I’ve got a moose stew I usually throw together in the winter for a party. I get it going on the stove, and when it’s done I set it on the fireplace with a ladle and some bowls laying around for people to tie into it whenever they feel like it. I’ve never written it down so it’ll be pretty approximate, but it’s worth a go:
1-2 kg moose bits
1 box of wine
1 stalk of celery
4-5 Yukon gold potatoes
1 bag of frozen peas
2 small onions
1/2 kg of mushrooms
1/2 cup of flour
2-3 cups of moose stock, (if you have none, use the canned beef stuff)
Salt, pepper, granulated garlic.. etc..
Oregano, savoury, thyme, and rosemary… or whatever else smells decent in the spice rack. If you have a bay leaf floating around then that’d be nice.
Thaw the moose meat and fry it at a high temp in your stew pot, with a fair bit of oil, add salt/pepper and flour. Cook for about five minutes then remove the moose and put it aside for a bit. Dice up the onions, carrots, and celery then fry them in the moosey oil in the pan. Add a bunch of the garlic and herbs listed above and simmer until it starts to sweat.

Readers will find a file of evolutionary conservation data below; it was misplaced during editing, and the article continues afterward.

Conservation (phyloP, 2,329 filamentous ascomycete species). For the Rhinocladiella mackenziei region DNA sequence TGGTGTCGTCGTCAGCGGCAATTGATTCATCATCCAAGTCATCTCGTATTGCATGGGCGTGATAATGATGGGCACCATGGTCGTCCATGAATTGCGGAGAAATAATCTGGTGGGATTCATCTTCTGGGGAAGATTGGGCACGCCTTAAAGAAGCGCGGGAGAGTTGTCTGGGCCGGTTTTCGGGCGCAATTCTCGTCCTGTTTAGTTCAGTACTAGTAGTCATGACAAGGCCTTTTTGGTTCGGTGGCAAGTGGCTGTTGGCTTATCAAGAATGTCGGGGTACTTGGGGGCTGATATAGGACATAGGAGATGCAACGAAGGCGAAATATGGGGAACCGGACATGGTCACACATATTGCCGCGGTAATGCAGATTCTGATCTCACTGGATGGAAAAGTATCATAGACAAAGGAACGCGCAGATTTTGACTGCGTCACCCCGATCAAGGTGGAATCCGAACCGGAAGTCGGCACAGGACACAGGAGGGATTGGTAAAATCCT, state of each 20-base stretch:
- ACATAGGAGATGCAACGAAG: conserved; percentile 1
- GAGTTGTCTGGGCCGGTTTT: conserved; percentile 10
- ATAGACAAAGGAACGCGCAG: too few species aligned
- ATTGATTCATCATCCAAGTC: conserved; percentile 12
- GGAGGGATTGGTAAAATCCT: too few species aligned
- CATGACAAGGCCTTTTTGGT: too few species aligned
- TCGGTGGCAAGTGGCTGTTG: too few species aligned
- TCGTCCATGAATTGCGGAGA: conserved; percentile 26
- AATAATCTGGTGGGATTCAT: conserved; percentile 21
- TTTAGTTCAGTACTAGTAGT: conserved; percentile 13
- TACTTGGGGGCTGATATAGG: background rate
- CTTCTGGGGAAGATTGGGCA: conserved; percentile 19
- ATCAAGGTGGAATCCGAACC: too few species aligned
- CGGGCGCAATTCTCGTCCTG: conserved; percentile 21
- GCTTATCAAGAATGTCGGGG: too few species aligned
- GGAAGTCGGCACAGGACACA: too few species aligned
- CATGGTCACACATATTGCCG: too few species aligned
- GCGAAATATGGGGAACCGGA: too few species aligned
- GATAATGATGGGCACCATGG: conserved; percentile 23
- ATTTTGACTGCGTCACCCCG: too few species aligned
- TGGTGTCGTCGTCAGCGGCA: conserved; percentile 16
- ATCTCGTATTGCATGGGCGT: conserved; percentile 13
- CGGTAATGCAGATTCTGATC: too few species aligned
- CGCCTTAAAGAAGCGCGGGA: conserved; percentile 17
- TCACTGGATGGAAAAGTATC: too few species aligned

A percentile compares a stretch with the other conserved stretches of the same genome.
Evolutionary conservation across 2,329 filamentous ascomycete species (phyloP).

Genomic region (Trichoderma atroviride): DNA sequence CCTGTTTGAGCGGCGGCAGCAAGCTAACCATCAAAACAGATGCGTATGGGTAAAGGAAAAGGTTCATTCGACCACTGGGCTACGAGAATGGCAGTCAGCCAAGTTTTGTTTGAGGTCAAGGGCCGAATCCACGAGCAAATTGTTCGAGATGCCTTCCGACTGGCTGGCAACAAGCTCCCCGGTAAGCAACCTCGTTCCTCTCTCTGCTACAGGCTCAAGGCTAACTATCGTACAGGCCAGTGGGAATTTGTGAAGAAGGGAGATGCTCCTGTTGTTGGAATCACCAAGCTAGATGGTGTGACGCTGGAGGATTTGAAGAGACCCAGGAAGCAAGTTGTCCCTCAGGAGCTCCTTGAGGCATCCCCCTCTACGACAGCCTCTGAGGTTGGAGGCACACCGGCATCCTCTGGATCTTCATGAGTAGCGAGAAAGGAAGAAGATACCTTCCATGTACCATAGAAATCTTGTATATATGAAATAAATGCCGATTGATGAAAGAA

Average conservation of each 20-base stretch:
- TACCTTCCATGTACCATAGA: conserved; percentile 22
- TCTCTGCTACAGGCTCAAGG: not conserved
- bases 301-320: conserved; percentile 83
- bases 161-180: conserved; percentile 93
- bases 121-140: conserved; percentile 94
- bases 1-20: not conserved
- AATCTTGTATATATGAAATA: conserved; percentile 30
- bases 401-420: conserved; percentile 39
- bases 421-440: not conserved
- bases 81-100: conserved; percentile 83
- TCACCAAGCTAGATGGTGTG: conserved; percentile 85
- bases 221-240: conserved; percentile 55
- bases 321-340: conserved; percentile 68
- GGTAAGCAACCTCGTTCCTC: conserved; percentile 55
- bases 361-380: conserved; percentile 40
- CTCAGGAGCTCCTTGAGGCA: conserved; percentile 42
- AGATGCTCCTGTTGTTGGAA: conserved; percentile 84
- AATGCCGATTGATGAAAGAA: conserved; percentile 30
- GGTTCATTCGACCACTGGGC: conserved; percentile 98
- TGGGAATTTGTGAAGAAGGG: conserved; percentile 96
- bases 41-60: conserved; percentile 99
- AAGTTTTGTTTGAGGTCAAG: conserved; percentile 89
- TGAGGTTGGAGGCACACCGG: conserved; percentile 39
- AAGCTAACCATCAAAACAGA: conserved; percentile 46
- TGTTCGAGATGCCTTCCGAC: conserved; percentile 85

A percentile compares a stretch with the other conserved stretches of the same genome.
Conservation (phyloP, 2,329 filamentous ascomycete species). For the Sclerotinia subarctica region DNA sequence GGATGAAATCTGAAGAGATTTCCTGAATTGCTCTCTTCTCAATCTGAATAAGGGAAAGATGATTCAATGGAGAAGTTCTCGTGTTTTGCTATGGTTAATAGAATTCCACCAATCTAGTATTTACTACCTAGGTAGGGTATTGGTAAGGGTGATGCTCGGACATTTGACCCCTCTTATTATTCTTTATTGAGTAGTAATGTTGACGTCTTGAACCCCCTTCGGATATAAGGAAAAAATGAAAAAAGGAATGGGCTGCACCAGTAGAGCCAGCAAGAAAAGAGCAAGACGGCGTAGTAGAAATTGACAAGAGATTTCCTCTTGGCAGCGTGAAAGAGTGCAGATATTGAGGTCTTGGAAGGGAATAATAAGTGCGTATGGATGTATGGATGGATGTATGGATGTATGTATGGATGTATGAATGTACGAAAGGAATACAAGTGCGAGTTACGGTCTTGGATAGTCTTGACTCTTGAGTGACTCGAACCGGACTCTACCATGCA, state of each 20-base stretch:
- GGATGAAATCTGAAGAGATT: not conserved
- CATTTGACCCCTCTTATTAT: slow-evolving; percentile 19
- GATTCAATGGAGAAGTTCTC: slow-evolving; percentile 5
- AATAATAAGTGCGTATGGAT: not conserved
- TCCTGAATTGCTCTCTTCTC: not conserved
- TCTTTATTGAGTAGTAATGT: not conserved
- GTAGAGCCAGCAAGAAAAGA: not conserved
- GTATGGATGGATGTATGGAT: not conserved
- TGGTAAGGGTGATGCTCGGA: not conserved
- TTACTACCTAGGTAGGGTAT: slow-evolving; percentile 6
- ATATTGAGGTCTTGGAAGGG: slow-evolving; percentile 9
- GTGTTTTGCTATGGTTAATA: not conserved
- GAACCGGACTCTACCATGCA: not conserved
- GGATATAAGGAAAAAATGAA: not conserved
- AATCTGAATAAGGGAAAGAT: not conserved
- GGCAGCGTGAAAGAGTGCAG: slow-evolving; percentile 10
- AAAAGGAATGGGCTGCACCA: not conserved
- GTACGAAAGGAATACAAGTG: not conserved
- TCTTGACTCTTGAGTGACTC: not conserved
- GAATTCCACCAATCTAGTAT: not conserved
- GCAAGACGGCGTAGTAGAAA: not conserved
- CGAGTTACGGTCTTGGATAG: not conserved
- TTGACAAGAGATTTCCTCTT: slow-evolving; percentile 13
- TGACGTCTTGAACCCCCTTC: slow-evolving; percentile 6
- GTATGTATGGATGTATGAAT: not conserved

Put the sliced mushrooms that I forgot to list in and let that toss around for three to four more minutes. Once you feel good about what you have done in the pot, put the cooked moose back inside and add whatever spices you find adequate with it. Give it a snork of red wine and let that do its thing for a bit.
Add a few more shots of wine because it’s in your glass anyway and it’s fun to put what you’re drinking into your food. Add stock. Get it up to a slow boil then put it down to minimum. Add some Worcestershire Sauce.
Then sit and work on that box of wine for an hour or so, that stew’s not going anywhere. Once you snap back into it, two hours later or so, it’s now ready for for peas and spuds. Get those in there and give it 20 more minutes on the stove. I like to add one more snork of wine after it’s done on the stove for that uncooked red wine taste that you don’t actually taste.
Now it’s pretty well ready. If you have a wood stove, let it sit there for the evening and let the party lay into it. If not, just leave it on the stove and keep it warm.
It’s good hearty Christmas party food.